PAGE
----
With as many as one in three people avoiding gluten these days, it’s more than likely that one of them will end up at your Thanksgiving table. Luckily, this special diet is relatively easy to accommodate. Lots of classic turkey-day dishes are naturally gluten-free, while many more are easily made to fill the bill with just a few simple modifications that remove the gluten without sacrificing character or flavor — now, that’s something everyone can be thankful for!
Let’s start with the naturally gluten-free fare. Gluten is a protein found in wheat, barley and rye that for some people causes allergic reactions and gastrointestinal distress. Gluten is not found in meat or poultry; therefore turkey, such as this 5-star classic from Good Eats or Ina Garten’s showpiece classic bird, contains no gluten as long as any accompanying bread-based stuffing is prepared outside the bird.
With the main course covered, let’s move on to that most-important part of the Thanksgiving meal — side dishes! The good news is that many vegetable dishes are gluten-free as long as they don’t contain flour, breadcrumbs, crackers or other items that contain wheat. However, beware of some not-so-obvious ingredients that do contain gluten, such as soy sauce, beer, prepared salad dressings, some broths and bouillon cubes, self-basting turkeys and — sorry, green-bean casserole lovers — packaged french-fried onions. For a roundup of our best gluten-free Thanksgiving sides, including an updated green bean casserole, mashed potatoes, roasted squash and more, check out this gallery.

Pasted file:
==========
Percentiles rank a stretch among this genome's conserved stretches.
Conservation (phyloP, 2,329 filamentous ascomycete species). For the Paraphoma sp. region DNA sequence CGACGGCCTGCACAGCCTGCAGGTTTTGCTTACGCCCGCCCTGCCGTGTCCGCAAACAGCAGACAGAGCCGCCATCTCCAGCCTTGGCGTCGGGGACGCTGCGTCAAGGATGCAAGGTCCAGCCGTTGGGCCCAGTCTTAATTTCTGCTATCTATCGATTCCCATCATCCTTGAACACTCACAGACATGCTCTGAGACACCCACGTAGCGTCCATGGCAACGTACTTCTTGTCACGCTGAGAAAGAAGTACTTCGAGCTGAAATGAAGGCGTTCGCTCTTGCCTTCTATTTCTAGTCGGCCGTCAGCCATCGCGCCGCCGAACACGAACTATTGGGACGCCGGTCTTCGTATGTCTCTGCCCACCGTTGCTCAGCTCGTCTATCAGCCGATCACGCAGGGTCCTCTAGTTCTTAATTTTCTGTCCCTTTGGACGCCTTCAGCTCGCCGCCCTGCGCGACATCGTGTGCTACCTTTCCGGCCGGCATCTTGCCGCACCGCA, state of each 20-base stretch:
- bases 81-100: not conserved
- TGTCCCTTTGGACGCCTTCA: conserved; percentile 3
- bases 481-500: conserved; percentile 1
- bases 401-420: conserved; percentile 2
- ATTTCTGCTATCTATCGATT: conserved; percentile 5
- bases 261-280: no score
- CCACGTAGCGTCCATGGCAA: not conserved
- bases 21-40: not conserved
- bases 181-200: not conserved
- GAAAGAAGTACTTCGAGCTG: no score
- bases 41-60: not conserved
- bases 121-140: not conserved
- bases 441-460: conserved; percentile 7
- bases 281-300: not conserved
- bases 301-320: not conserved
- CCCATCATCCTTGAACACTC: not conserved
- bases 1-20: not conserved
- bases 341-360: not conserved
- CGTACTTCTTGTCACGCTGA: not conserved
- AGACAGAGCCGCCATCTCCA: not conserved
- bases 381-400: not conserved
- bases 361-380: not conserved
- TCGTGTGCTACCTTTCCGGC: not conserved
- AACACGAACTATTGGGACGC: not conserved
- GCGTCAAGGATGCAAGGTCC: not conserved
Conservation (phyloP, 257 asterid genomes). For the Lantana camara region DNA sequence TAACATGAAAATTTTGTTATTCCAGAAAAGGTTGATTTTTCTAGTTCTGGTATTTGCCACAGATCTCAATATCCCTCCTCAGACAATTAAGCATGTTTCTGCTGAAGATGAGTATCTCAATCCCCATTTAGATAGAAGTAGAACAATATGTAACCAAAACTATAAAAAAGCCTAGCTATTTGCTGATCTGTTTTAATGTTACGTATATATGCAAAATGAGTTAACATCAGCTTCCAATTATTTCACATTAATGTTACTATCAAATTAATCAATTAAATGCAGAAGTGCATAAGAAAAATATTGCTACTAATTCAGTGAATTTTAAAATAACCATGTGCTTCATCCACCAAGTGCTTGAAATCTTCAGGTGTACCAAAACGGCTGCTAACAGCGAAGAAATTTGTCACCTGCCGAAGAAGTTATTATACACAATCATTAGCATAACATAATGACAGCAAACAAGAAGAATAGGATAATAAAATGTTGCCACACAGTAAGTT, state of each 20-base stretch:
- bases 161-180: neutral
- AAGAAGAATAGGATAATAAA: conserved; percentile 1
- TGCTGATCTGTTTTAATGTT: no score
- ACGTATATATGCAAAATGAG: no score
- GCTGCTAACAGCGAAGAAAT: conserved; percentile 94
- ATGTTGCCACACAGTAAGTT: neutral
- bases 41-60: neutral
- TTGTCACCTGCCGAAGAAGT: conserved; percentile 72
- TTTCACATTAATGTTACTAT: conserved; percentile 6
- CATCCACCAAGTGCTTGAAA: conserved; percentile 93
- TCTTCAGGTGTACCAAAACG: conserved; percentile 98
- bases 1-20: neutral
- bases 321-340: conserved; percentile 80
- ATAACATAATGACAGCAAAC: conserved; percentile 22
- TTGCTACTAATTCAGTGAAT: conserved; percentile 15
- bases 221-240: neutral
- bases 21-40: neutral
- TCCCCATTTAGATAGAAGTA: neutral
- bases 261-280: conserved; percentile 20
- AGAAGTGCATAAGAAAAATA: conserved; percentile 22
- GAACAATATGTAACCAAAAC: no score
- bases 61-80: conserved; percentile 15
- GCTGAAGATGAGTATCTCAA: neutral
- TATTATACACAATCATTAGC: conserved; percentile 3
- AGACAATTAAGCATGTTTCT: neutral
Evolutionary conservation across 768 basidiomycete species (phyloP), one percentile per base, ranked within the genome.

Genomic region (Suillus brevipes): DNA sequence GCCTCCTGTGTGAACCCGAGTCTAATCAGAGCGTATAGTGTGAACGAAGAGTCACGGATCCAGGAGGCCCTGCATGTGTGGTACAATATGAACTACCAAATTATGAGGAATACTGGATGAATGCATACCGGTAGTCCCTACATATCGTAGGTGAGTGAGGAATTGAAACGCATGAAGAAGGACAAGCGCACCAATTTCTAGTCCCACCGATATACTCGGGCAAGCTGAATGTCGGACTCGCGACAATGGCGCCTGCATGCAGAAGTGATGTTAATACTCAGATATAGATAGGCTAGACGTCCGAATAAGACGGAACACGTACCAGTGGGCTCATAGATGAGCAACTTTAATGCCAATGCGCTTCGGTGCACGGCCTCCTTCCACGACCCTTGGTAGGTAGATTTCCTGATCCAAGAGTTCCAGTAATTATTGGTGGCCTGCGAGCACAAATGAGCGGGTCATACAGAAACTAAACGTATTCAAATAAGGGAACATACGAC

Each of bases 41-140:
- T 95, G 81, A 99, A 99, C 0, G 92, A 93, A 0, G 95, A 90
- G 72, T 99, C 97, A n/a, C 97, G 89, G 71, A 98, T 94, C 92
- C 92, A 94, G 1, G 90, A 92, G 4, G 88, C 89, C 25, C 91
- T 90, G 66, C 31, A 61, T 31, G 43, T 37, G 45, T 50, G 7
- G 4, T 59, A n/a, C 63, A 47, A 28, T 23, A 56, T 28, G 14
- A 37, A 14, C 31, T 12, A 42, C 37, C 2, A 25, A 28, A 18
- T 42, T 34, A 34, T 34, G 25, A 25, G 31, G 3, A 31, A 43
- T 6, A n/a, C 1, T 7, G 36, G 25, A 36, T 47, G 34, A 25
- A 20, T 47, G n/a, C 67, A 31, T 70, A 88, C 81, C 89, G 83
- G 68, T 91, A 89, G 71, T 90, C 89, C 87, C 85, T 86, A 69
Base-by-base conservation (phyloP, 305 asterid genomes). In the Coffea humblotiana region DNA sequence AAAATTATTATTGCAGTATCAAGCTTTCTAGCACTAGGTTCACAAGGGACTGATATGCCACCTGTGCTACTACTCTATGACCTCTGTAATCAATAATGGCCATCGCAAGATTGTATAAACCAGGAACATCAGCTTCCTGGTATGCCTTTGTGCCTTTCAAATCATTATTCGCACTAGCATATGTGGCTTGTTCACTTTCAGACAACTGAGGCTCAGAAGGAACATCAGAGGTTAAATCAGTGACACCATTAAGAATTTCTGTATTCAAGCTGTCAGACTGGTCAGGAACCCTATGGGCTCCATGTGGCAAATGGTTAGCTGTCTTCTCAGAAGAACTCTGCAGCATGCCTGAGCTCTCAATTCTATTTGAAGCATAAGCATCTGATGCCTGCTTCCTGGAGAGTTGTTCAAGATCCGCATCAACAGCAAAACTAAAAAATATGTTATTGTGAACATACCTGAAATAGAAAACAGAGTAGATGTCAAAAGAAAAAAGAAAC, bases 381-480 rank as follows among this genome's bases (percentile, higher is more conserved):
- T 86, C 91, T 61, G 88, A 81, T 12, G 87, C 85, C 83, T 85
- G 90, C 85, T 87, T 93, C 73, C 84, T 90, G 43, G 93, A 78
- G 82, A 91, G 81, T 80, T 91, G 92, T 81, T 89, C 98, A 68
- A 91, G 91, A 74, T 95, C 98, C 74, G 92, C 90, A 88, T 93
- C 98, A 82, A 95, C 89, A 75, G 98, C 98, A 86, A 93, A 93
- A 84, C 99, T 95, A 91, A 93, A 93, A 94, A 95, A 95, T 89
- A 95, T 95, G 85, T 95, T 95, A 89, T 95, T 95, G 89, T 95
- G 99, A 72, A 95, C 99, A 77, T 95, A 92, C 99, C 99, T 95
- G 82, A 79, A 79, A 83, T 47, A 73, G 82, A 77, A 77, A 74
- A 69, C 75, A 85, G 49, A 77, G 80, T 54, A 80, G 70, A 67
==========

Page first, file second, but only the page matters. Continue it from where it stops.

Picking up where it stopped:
But there’s no way around it — a few Thanksgiving-meal superstars are definitely giant wheat-filled gluten fests — and can you imagine hosting a feast without stuffing, gravy, or pie? Not a chance! Luckily, a few adjustments will cut out the gluten and your guests will be none the wiser. For stuffing, use gluten-free bread in this classic recipe.
Similarly, you may substitute homemade, flour-free cornbread in your favorite cornbread stuffing recipe. We can pretty much guarantee that no one will notice.
Gravy seems like it might prove a little trickier, as most gravies are thickened with tried-and-true wheat flour. But as our Food Network stars and experts from Food Network Kitchen can attest, there are many easy ways to achieve flour-free thickening, including arrowroot or cornstarch, pureed vegetables or rice — or a spoonful of mashed potatoes (genius!).
Now on to the finale. It’s smart hosting to have at least one gluten-free treat on your dessert buffet this holiday. But pies and cakes contain flour, and that’s all there is to it, right? Wrong! Try substituting our gluten-free pastry dough in your favorite pecan or pumpkin pie recipe. For cakes, try a purchased gluten-free flour blend or make your own. Here’s a sampling of our favorite gluten-free dessert recipes.
Get the Recipes: All Our Favorite Gluten-Free Thanksgiving Dishes